There are some vaseline smeared adverts on the television, and a live countdown to 25 December on The Telegraph website. So that can only mean one thing …
… IT’S CHRISTMAAASSSS!
The ‘Festive season’ already. What fun.
Stephen Harris’ kicked things off in The Telegraph with his Christmas pudding, which is “a dance across the tongue with dried fruit, nuts and spices fighting for attention with really good quality booze, while the chestnut flour [gives] it a mysteriously festive allure.” Even if he does say so himself …
… actually, the recipe does look good: less sugar than normal, cranberries, chestnut flour, walnuts, Pedro Ximenez and beer. Within the intro was a reminder that stir up Sunday is next weekend, so this recipe doesn’t, in fact, seem premature.
Saturday’s Times Magazine, on the other hand, appeared to shoot their load extremely early with a mass of festive feast specials.
Donna Hay’s side dish ideas looked particularly good. Things like tray baked onion with bread, olives and herbs (like a loose stuffing); sliced potatoes baked in muffin tins; parsnip, sweet potato and thyme Yorkshire puddings. Also a tarragon brined turkey sounded interesting too.
Trine Hahnemann’s Danish comfort recipes were reverse engineered into a vaguely Christmas themed set of recipes, which included a kale tart, duck legs and apple, roast duck, and celeriac fritters.
There were a handful of fully great and partly festive game recipes by Anthony Demetre. I liked the look of partridge with freekeh, pheasant with squash, and venison with orzo, chestnuts and pomegranate.
Nadiya Hussain provided various ‘twists’ on Christmas desserts (I thought the mincemeat baklava the most likely to be successfully repeated), whilst Jamie’s sweet tooth was more traditional — mince pies (albeit with butternut squash in) and a show stopping ice cream bombe with glacé cherries, pistachios, Vin Santo, chocolate drizzled over the top etc.
We are still still in Autumn, though, aren’t we?
There were three cracking squash recipes from Yotam Ottolenghi in Saturday’s Guardian Weekend Magazine. Take a close look at the braised squash with chickpeas and harissa in particular. Also a gloriously sweet and sticky squash mash with miso, chilli and cinnamon.
In the same supplement, Thomasina Miers suggested celeriac soup with smoked cheddar toast, and Jerusalem artichoke pizzas.
Over in Cook, Claire Ptak went for simple, but beautiful poached quince, plus a quince paste.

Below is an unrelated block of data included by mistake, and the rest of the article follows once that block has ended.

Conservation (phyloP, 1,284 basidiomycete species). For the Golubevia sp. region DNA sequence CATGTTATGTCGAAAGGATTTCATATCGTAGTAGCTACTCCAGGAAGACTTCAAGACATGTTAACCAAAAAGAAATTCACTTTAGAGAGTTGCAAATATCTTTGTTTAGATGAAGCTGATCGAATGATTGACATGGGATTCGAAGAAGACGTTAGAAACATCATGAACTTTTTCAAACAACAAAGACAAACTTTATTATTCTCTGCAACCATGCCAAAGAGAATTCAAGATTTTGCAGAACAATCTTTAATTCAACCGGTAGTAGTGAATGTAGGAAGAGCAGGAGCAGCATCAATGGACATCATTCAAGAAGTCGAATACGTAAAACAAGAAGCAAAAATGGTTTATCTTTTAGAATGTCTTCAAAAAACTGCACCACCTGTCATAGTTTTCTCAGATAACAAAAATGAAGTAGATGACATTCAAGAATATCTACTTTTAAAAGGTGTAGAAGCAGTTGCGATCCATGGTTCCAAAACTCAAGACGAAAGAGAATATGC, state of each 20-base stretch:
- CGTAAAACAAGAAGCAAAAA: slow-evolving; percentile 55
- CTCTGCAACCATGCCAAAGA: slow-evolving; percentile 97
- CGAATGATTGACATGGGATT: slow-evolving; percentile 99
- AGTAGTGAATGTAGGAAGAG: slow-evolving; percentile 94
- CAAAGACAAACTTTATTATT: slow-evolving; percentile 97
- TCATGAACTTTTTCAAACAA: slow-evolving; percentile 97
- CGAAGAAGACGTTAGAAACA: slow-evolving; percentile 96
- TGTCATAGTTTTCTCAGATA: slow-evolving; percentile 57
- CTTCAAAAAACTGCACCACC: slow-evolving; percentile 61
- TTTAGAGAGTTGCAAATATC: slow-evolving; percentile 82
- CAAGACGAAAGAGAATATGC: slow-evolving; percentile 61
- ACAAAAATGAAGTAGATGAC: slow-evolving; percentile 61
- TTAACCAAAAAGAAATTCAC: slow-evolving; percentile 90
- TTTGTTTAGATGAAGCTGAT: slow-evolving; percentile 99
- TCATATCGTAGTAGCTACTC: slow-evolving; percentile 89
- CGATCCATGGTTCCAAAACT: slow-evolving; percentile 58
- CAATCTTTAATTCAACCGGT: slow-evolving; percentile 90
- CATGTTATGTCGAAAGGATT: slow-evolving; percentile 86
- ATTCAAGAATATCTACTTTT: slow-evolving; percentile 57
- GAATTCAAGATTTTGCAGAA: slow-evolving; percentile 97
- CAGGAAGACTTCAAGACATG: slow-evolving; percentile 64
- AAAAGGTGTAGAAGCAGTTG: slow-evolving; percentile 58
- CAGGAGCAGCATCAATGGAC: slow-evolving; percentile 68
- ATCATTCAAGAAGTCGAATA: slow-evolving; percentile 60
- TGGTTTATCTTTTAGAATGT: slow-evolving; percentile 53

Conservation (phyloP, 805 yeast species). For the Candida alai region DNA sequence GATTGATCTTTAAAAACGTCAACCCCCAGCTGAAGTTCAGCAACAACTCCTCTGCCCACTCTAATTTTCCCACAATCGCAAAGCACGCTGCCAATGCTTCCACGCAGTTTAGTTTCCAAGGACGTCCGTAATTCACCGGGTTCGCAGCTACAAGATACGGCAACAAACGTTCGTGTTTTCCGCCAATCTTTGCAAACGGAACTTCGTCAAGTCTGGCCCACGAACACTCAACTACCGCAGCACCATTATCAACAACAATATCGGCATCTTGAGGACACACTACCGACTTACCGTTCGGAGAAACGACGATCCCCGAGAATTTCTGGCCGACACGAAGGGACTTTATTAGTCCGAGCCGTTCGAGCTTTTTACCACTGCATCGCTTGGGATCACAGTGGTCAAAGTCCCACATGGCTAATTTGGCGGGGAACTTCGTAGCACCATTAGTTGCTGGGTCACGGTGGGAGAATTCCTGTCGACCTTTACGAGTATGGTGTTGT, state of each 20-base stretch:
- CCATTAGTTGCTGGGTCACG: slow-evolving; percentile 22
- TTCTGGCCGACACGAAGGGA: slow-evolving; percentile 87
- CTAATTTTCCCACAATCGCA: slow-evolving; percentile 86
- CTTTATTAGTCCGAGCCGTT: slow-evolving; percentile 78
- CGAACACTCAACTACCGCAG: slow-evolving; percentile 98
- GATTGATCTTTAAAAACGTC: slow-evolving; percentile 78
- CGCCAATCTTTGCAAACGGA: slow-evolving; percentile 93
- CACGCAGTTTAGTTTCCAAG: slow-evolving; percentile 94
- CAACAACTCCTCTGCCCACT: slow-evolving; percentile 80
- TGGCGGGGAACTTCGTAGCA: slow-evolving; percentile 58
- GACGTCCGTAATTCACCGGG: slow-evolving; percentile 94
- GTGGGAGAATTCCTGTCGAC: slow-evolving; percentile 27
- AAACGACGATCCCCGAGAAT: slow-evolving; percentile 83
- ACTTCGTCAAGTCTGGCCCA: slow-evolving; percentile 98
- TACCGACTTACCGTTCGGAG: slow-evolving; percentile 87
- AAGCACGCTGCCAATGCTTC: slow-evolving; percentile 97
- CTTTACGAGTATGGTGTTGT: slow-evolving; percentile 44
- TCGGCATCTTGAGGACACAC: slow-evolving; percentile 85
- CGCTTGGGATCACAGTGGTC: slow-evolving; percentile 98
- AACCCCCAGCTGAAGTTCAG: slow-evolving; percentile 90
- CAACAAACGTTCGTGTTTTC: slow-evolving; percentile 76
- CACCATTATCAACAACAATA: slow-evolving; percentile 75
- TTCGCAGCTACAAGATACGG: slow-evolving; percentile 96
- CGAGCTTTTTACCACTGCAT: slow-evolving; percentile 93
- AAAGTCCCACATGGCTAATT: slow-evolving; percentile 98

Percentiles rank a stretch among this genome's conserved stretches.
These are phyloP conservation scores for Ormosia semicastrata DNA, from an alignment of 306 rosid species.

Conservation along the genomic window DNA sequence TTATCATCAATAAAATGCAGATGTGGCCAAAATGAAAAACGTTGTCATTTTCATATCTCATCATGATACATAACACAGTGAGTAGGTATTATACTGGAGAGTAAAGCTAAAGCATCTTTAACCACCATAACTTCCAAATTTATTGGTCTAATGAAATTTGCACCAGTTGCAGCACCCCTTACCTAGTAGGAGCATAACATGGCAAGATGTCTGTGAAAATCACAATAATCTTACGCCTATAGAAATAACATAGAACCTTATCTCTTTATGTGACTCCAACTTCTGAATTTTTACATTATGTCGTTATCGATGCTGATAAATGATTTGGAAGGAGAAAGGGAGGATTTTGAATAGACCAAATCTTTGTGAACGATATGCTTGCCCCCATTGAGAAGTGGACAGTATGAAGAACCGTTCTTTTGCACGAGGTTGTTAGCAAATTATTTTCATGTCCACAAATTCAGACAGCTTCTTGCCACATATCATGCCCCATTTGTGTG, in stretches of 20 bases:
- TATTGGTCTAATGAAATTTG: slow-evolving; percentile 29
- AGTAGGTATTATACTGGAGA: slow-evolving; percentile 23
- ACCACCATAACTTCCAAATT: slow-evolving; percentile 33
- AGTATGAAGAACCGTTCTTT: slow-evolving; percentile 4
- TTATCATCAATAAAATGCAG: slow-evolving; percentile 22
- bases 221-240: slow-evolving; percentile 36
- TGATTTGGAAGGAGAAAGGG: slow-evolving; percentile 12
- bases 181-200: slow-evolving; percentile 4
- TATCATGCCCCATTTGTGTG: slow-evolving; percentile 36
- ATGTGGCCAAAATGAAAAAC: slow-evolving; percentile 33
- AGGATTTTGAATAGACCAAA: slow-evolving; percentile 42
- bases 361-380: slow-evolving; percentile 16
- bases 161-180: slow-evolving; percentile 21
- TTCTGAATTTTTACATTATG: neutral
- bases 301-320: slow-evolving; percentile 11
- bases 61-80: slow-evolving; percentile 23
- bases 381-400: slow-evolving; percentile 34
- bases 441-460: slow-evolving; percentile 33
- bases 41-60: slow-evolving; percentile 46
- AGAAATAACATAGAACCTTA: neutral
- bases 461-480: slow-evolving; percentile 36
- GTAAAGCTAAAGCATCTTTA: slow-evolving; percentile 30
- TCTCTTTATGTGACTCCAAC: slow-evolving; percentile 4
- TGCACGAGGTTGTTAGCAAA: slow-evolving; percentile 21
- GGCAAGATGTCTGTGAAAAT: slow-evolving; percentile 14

And, to me, there’s no food more comforting than risotto. Meaning Diana Henry’s thoughts on and recipes for that dish were particularly timely after a chilly and chilling week. I’m not sure where to start — Borlotti bean, radicchio and red wine (for the grown-ups)? Hot smoked salmon and spinach with poached egg and herb cream? Or cauliflower and pangrattato? Hmm.
I loved Rachel Roddy’s intro and recipe for her ‘coat still on’ soft almond biscuits.
In the FT Weekend, Rowley Leigh was the latest person to write about Spaghetti Alla Amatriciana. It’s all in the pecorino and guanciale.
Anyone for the Chiltern Firehouse cookbook? The A-Lister restaurant book is out later this week, so Nuno Mendes spoke with The Sunday Times. Of the three breakfast recipes appended, I liked the look of soft scrambled eggs with leeks, courgette, spinach and Parmesan.
I was mighty tempted by Nigel Slater’s stuffed fish ideas: mackerel fillets twirled round parsley breadcrumbs, and themselves held together by pancetta; and sea bass fillets sandwiched farther side of a potato rosti. His midweek supper continued the stuffing theme, as he scooped out the contents of a marrow and replaced it with cream, corn, spinach and Parmesan.
And, it’s not a recipe, but have a look for a chuckle at the jellied Perfection salad in the Observer Magazine. It’s one several glorious pictures from the 70s Dinner Party book (The Good, the Bad and the Downright Ugly of Retro Food), which looks set to fill many stockings this Christmas (a suitably impulsive snip atm at £4.99).
On the internet
Because Americans have so much to be thankful for right now, Serious Eats have put together a set of Thanksgiving recipes. Head to the Classics section.
If that sort of celebration is not your thing, fancy getting stuck into a project sandwich? If so, then make Helen Grave’s cheese toastie with beef cheek, cauliflower leaves and pickled mushroom seeds.
I’ve had some quince sitting on the window sill for a week or two, so Claire Ptak’s column was a handy reminder to get poaching. Which means this week’s breakfast will be nicely pimped and perfumed.
Weekend Menu, 12 and 13 November 2016
Borlotti bean, radicchio and red wine risotto
Diana Henry, The Telegraph ‘Stella’
Roast partridge with quince and freekeh
Anthony Demetre, The Times Magazine (Saturday)
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